Like Cassie said, I would also look around some on your own. Our realtor found us a lot of places but I also found many online and actually found the one we ended up buying before my realtor did. Also make sure you know what the chicken/livestock rules are where you are looking just to be sure. Some zoning is strange.

Just like with your bad apartment hunting, it takes some patience -- which is really hard when you are ready to buy!
HOAs/covenants are a no go for us too Cassie! Yes, please add yet another level of rules and fees on top of federal/state/county/city ones. X)

Thanks so much for the help you two. Some days I wake up thinking, "yeah, we can do this"...some days not so much.
Don't let the sellers pressure you, is my first suggestion. Even if you loose the home you wanted, it does not mean you will not find another you like just as much. Be willing to look a little out of your price range, and out of your area, sometimes the perks of the place outweighs the cons. If it is slightly out of range in price, try to negotiate it down.

Also, ask around about the agent you are working with, the bank it is financed through, and the people you are buying from. Talk to neighbors, check with local insurance companies for any labeled risks in the area, and talk to the police department. You ill find that you can learn a lot about the hazards of the area and possible cons just by asking around.

Also be willing to put money into hiring an inspector to inspect the home and land you wish to buy. Comeback and visit it during different weather patterns to see if there is trouble with flooding, leaking, hot or cold issues, and pests. Also see what is zoned near you. You might find yourself down the road from a private muddling race track, like I did. The noise can ruin a beautiful day. Most of all, don't rush! This is the biggest purchase of your life. If you feel pressured or rushed, then that is a red flag.

Try checking out credit unions. Their loans and interest rates tend to be really good. They are also more flexible since credit unions are usually smaller than banks, so it is easier to petition the head of the bank for leeway in getting a loan and in negotiating rates. Also remember a home can be built, or updated, but if the land or location is lousy, there is little you can do about it.

A quality used mobile home company may be able to work with you in getting a small mobile home to live in while you save up to build a nice house. Building a home does not have to be expensive if you are willing to go with a simple design, be your own general contractor, and get involved in the building process. There are many alternative homes that are safe, sturdy, beautiful, and cost under 20,000 to build. If you take your time you can spread the building out over a couple of years, limiting the need to finance a large chunk at once.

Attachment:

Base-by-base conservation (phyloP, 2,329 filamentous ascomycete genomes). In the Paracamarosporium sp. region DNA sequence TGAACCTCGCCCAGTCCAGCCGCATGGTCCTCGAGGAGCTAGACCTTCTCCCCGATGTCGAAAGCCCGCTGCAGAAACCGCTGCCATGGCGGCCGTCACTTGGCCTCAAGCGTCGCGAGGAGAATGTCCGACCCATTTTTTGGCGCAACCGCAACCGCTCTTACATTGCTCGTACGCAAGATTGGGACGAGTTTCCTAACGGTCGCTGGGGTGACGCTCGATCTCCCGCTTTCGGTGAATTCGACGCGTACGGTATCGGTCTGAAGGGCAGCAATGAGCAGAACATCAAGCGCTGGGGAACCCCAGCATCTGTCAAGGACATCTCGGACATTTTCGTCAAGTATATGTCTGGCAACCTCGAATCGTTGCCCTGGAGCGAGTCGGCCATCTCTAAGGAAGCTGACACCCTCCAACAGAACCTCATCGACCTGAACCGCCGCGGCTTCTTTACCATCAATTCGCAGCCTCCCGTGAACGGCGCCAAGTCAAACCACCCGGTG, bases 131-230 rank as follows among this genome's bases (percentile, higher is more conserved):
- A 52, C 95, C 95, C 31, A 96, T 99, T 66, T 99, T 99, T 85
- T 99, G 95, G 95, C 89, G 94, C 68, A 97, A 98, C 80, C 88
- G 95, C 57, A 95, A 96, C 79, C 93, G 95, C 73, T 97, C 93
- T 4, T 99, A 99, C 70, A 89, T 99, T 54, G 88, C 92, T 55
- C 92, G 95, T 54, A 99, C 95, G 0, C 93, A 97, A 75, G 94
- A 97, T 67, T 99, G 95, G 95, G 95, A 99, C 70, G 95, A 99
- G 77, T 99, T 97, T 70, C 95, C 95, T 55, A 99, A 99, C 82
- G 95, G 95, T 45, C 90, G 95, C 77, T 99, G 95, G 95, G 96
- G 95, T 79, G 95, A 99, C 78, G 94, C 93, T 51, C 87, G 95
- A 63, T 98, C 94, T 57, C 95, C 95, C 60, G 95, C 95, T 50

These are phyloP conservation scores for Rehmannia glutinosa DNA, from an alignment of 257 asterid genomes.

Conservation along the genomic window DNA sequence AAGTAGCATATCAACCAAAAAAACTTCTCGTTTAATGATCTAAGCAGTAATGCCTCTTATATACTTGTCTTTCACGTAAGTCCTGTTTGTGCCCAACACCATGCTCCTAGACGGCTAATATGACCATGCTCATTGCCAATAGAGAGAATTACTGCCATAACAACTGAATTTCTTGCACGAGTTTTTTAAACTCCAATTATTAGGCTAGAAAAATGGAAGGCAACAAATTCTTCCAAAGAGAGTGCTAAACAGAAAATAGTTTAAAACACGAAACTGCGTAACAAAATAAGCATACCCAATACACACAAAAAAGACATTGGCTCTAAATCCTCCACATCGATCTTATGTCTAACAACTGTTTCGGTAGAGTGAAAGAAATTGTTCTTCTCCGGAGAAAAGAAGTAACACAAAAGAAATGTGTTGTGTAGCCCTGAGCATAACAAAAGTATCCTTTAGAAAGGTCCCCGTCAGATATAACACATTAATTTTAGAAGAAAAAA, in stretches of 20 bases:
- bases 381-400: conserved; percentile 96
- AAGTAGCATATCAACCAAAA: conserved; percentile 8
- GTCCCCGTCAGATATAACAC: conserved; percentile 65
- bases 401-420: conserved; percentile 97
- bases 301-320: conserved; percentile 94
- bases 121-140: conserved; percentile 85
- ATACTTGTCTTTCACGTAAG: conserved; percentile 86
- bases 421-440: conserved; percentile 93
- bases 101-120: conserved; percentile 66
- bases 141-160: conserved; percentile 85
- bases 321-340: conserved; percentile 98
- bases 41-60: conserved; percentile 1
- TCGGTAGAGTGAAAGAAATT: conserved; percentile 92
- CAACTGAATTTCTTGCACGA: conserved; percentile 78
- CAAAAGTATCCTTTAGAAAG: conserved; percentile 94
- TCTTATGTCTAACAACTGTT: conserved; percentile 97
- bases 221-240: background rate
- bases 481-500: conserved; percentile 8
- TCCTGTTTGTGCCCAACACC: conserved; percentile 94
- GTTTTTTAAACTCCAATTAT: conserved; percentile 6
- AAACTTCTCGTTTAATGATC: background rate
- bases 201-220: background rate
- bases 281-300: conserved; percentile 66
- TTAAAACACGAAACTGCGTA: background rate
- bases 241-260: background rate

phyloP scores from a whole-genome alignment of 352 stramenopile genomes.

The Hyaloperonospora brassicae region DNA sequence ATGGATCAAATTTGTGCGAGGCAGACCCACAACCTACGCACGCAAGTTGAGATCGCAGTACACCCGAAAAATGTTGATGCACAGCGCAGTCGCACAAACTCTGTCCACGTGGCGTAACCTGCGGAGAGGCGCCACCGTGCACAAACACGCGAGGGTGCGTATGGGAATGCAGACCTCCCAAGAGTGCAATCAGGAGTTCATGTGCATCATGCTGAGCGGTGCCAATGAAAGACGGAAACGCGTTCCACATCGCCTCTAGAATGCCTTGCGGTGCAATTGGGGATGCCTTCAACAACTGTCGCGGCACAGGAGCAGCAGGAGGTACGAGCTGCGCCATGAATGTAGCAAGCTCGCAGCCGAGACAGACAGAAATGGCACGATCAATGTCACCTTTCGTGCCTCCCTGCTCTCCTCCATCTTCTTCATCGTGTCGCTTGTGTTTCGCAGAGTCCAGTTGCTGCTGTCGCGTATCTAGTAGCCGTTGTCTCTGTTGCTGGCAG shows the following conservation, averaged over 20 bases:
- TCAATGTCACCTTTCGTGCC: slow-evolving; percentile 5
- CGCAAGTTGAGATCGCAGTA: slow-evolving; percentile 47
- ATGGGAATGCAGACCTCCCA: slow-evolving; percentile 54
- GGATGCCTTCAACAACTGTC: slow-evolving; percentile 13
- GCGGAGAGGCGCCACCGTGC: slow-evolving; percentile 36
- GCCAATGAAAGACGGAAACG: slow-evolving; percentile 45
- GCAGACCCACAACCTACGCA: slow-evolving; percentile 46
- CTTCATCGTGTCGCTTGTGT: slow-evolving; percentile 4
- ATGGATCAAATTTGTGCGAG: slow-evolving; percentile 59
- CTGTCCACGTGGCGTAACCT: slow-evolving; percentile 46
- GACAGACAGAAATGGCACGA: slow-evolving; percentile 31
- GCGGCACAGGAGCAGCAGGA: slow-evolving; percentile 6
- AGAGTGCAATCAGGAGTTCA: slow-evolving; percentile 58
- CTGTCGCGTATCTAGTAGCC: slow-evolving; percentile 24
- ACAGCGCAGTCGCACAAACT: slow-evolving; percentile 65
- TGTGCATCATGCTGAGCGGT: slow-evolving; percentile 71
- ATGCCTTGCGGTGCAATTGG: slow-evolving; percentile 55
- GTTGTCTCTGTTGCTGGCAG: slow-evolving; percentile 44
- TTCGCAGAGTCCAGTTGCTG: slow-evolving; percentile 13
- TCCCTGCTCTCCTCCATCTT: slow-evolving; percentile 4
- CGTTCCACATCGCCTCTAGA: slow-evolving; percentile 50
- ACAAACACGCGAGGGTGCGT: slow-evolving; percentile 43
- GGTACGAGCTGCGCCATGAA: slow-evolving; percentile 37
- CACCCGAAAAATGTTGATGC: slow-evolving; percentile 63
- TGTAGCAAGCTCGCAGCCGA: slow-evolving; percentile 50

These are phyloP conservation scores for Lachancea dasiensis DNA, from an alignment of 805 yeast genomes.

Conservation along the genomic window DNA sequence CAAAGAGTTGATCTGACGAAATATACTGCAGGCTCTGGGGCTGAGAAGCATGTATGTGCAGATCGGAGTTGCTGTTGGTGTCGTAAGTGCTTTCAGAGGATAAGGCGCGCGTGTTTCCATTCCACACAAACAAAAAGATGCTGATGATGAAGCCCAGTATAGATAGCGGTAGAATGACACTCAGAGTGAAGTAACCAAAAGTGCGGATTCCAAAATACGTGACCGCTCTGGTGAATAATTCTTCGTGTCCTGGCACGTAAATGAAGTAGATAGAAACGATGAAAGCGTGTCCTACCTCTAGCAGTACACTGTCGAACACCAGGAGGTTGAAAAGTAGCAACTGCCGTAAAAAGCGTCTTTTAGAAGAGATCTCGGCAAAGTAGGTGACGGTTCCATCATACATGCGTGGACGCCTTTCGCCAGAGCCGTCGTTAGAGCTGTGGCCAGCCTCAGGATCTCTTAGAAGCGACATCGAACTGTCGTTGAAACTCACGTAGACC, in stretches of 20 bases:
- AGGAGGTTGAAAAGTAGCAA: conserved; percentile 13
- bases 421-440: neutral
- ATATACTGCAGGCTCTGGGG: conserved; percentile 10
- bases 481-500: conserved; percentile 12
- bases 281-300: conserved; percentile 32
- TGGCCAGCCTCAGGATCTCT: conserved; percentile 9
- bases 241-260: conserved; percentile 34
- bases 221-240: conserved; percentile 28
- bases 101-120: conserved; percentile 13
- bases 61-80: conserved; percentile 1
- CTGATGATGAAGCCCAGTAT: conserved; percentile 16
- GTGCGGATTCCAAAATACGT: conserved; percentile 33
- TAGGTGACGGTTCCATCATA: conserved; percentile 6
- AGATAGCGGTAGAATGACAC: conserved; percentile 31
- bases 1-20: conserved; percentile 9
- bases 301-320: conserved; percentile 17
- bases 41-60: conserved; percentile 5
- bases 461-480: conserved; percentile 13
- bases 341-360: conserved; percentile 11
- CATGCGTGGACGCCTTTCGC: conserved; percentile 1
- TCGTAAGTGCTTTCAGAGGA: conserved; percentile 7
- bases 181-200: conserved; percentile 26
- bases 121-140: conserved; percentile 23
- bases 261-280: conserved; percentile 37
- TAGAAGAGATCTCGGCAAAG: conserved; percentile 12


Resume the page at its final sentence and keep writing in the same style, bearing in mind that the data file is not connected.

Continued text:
Oh and look in classifieds, on craigslists, and local papers. Many places are sold by owner, and some owners are willing to work out financing with you. It can save you thousands in fees and closing costs and many of the privately sold properties tend to be cheaper. Make sure to check on the state of the property too. Does it have any claims or liens on it? Any boundary disputes? Do you get water, mineral and timber rights? Was the place once used as a trash dump or anything else like that? anyone have right aways on your property?

We are having that problem here. the place we live in was under dispute about property lines, and ten years later we are being dragged to court (this summer) over this.

The home I grew up in was built on an aging dump/disposal area. We did not know about it until i was about ten and the land started having sinkhole issues. Turns out the previous owners just pushed dirt over all the trash and built on top of it.
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bought my first home FHA, we lookad at about a hundred (honestly 100) homes before we found this one. we have refinanced 2x to the low rate od 3.75 and also dropped our PMI. That was a major drive for us. PMI was over $150 per payment!! i recommend NO HOA!! check the rules with FHA vs VA for the minimum time you must live there before you can sell. Also check the new lay pertainig to PMI (mortgage insurace) i heard a nasty rumor that PMI is now required for the life of the laon. if true, see if you are allowed to refi out of that loan when you get 20% equity. If the law does not let you Refi out of PMI, i highly recommend looking at VA rules or going convetional. otherwise you could spend over $100 per month (or $36,000) over the life of the loan for insurance for your bak, not even benifiting you. Lastly STAY IN YOUR PRICE RANGE, no exceptions
We used a USDA loan, which had lots of benefits, not the least of which was that we didn't have to pay mortgage insurance! Seriously, check it out. It's designed to help out buyers and sellers in rural to semi-rural areas.

We looked at lots of houses, too. The one we got was a short sale. Bank rejected our offer once, but came back to us a couple months later, probably after they realized their price was ridiculous for the local market. We were tempted by some big houses on small lots, but we fell in love with the little house on the big lot. (1300 square foot house on an acre and a half.) Nearly 2 years later we're still in love with the place.

Happy hunting!!